A recent comment offered a serious response to my argument about the need for independent corroboration in order to have some degree of probability given in favour of the Gospel narratives reflecting some genuine historical events.
The point of mine being addressed was this: Whether the central character itself originated as a fabrication can only be determined through an assessment of evidence external to the narrative itself. In the absence of that “control” we have no way of knowing if there is a historical basis or not.
The critical response was this:
One problem with this field of inquiry is that by and large the evidence external to the narrative is asserted nevertheless to be part of the narrative. We have evidence outside the narrative (i.e.Mark) from John’s Gospel and from Paul. But if the “narrative” is defined as the myth of a particular movement, then anything that purports to be external to the narrative will be brought back into the narrative and thereby dismissed. Josephus, for example, insofar as anything he wrote about Jesus is original to him, presumably got his information from Christians and so he is not really an independent source. He is just repeating what some people got from the narrative. So, just as it is almost impossible for me to imagine any story whatsoever about Jesus that cannot be dismissed as mythical on the grounds that it would have some sort of application to the Christian cult and its beliefs, I also suspect that anything outside of Mark that used to validate Mark will be assumed to be a fabrication as well.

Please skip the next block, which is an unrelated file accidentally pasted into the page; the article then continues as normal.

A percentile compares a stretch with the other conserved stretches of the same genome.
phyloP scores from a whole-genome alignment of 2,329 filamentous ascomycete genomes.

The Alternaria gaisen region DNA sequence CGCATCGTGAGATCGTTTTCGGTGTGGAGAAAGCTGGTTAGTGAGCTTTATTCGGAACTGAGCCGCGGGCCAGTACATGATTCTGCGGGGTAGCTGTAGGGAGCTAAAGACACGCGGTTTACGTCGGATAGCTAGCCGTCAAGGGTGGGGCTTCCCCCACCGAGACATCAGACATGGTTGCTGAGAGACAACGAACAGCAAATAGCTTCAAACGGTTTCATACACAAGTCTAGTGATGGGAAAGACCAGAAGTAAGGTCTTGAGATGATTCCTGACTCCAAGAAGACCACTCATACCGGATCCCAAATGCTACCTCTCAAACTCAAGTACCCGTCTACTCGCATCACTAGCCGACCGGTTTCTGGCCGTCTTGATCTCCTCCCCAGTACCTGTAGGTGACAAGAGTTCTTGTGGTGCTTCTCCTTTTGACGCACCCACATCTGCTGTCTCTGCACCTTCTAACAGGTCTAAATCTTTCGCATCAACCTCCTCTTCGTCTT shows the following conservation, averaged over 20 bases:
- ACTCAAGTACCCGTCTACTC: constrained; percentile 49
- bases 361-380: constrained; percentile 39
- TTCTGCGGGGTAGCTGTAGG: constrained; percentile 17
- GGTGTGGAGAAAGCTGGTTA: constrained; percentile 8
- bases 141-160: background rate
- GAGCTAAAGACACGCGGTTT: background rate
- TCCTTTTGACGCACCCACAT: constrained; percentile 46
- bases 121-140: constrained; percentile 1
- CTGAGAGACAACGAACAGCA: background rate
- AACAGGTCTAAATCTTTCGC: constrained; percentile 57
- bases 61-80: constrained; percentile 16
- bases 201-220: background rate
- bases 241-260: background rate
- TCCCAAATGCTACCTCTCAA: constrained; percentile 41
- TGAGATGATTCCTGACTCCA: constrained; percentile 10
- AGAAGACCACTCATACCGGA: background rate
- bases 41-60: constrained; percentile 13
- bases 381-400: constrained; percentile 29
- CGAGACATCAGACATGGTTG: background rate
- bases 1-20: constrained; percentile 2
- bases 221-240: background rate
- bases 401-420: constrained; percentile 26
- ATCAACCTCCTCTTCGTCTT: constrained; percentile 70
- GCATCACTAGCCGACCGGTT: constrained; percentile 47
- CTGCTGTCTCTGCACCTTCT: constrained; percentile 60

And I do think it is incumbent upon those who will say that all the supposed evidence is really the ancient constructing of mythic narratives about Jesus to say why this is happening. Why are they making up stories about some obscure Galilean who never actually lived? To say “we can imagine ways to show that every bit of the supposed evidence for Jesus is just made-up” seems to me to require an explanation of why they are making it up.